A financial ratio (or accounting ratio) is a relative magnitude of two selected numerical values taken from an enterprise’s financial statements. Often used in accounting, there are many standard ratios used to try to evaluate the overall financial condition of a corporation or other organization. Financial ratios may be used by managers within a firm, by current and potential shareholders (owners) of a firm, and by a firm’s creditors.
Why are financial ratios useful at all?
For several reasons. First, the simplicity. Financial ratios are extremely simple to use. Second, effectively. Even though they are simple to use they are also extremely effective. Third, the versatility of financial ratios. In fact, those ratios can be used for several purposes.
Let’s see how we can classify the main ratios:
Each of those categories of financial ratios will answer to several questions.
For instance, if you are about to undertake a business partnership with a supplier, you may want to make sure that supplier will be in business in the long run. Also, you can use solvency ratios (for instance debt/equity) to assess the health of the business.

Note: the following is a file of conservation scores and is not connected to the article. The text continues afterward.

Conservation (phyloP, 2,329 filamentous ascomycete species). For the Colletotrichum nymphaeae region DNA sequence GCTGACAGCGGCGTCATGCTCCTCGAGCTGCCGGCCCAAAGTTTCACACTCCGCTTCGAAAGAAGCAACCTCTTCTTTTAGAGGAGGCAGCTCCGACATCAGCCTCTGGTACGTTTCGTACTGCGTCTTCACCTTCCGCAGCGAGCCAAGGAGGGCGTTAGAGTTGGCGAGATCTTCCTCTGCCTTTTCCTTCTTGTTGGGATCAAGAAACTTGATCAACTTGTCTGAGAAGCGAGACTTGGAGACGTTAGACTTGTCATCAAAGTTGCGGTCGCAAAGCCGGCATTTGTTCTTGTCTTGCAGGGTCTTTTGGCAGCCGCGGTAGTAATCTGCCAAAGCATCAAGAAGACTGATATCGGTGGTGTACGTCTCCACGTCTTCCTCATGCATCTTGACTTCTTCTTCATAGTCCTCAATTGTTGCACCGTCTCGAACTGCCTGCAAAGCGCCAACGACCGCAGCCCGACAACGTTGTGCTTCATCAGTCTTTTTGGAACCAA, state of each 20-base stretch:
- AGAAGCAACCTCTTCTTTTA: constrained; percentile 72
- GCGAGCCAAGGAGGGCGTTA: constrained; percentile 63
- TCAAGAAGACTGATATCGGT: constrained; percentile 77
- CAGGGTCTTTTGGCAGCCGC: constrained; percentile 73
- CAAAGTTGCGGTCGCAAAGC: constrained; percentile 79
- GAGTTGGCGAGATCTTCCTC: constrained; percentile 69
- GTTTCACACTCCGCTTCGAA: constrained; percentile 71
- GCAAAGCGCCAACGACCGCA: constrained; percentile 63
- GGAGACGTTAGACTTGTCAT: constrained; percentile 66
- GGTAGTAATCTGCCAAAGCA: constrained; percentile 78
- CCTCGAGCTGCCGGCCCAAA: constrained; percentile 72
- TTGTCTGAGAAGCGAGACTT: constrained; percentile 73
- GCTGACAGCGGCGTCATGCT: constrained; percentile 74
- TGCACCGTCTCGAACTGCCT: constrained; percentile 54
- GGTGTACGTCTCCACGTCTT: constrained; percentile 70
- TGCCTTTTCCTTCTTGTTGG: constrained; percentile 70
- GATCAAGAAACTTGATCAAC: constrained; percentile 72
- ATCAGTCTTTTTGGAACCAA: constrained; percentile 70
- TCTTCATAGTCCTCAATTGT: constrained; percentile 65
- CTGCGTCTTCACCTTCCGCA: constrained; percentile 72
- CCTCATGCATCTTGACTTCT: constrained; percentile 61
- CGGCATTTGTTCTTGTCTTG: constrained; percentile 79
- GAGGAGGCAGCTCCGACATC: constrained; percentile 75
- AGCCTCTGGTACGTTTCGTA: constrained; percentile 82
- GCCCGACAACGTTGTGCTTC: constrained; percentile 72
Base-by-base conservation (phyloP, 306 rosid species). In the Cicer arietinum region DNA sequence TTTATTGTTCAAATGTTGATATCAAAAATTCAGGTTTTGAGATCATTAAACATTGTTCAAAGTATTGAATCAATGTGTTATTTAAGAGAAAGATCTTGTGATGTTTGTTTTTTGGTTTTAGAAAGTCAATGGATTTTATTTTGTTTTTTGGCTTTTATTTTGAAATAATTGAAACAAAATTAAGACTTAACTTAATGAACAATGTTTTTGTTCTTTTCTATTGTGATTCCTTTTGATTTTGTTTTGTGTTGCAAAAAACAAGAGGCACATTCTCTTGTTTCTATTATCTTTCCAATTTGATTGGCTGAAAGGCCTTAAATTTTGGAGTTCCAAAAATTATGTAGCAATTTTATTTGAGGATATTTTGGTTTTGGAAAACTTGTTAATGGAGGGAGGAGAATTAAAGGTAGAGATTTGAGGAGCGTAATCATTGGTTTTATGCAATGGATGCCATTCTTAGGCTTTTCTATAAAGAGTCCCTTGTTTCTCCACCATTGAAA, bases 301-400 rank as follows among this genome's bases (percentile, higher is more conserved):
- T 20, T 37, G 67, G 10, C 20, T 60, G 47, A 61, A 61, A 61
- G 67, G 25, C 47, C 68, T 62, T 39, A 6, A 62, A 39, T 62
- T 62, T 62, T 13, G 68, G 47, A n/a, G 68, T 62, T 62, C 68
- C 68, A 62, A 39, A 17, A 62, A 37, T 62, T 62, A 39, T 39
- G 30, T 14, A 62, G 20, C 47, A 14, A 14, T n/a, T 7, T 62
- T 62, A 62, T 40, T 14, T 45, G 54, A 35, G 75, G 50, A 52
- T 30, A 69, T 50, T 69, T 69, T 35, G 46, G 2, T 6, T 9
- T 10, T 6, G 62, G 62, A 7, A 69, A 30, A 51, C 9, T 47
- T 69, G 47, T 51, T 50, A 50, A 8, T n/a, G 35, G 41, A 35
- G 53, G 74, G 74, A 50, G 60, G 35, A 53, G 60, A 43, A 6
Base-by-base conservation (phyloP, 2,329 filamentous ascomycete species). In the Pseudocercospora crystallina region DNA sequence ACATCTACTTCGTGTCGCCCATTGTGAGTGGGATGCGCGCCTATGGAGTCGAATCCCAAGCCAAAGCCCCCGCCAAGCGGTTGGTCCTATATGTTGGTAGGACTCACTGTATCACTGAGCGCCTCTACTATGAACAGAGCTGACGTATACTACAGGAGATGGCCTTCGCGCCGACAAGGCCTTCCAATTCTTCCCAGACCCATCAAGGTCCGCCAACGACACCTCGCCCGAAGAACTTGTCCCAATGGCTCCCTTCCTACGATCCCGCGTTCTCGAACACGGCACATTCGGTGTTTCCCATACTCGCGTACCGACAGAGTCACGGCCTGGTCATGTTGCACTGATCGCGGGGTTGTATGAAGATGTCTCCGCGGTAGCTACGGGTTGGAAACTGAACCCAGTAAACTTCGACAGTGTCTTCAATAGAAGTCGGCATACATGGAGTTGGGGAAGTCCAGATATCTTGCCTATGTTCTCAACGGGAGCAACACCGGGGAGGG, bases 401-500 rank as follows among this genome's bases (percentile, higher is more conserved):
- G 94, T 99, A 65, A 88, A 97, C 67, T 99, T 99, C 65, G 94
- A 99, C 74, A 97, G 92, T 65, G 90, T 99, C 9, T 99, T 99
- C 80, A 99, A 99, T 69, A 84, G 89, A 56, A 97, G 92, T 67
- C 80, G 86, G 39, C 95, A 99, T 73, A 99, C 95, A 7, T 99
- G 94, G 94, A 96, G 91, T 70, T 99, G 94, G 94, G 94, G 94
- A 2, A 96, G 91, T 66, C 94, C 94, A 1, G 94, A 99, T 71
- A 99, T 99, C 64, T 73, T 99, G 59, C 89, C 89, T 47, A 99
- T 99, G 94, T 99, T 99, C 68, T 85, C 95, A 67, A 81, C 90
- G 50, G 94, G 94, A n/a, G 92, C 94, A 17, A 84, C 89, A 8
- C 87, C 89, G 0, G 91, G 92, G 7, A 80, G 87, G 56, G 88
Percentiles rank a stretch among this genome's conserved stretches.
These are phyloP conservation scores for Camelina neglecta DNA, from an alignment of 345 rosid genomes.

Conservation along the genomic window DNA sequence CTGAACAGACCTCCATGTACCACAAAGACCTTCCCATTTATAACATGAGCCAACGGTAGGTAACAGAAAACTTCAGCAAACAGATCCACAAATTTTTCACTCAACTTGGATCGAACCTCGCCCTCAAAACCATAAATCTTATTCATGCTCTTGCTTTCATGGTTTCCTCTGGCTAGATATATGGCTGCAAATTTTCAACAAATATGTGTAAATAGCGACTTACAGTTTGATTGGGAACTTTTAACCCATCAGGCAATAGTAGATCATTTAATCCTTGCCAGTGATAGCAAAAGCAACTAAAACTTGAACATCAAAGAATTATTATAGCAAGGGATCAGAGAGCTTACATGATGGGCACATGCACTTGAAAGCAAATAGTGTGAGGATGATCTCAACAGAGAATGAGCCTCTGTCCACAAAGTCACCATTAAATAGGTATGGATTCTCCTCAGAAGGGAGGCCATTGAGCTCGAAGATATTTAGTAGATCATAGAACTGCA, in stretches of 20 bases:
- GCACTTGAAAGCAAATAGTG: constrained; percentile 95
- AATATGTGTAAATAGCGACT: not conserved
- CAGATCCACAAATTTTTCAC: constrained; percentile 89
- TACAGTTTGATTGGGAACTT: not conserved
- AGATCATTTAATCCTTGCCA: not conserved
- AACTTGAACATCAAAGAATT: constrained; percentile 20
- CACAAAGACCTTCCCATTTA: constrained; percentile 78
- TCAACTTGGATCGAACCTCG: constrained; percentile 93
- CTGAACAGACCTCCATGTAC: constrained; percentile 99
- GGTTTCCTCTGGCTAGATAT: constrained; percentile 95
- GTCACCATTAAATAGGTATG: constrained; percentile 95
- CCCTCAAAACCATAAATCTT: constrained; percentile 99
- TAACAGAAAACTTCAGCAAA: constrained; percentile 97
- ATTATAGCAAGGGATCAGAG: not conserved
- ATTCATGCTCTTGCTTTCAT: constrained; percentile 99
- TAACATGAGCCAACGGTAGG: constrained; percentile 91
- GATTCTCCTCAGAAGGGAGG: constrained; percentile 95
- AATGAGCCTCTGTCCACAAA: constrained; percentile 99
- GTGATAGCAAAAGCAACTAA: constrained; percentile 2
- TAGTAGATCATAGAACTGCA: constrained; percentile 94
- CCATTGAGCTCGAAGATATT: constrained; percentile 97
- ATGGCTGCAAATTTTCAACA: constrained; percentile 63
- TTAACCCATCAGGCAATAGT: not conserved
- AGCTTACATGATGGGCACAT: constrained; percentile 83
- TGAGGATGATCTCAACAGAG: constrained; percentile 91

How can you measure liquidity?
You can use liquidity ratios (such as Acid Test/Quick Ratio) to assess the long-term ability of the company to be in business.
In other cases, you may want to know whether the company is doing well from the operational standpoint. How can you do that? Simple, you can use profitability ratios (such as net or gross margin) to assess how the company is using its resources to generate extra profits for the business. Also, you can use efficiency ratios (such as inventory or accounts receivable turnover) to assess how efficiently the business is managed.
Other times you may need to assess the value of the business. In that case, valuation ratios (such as earnings per share, dividend yield) will help you out in doing that.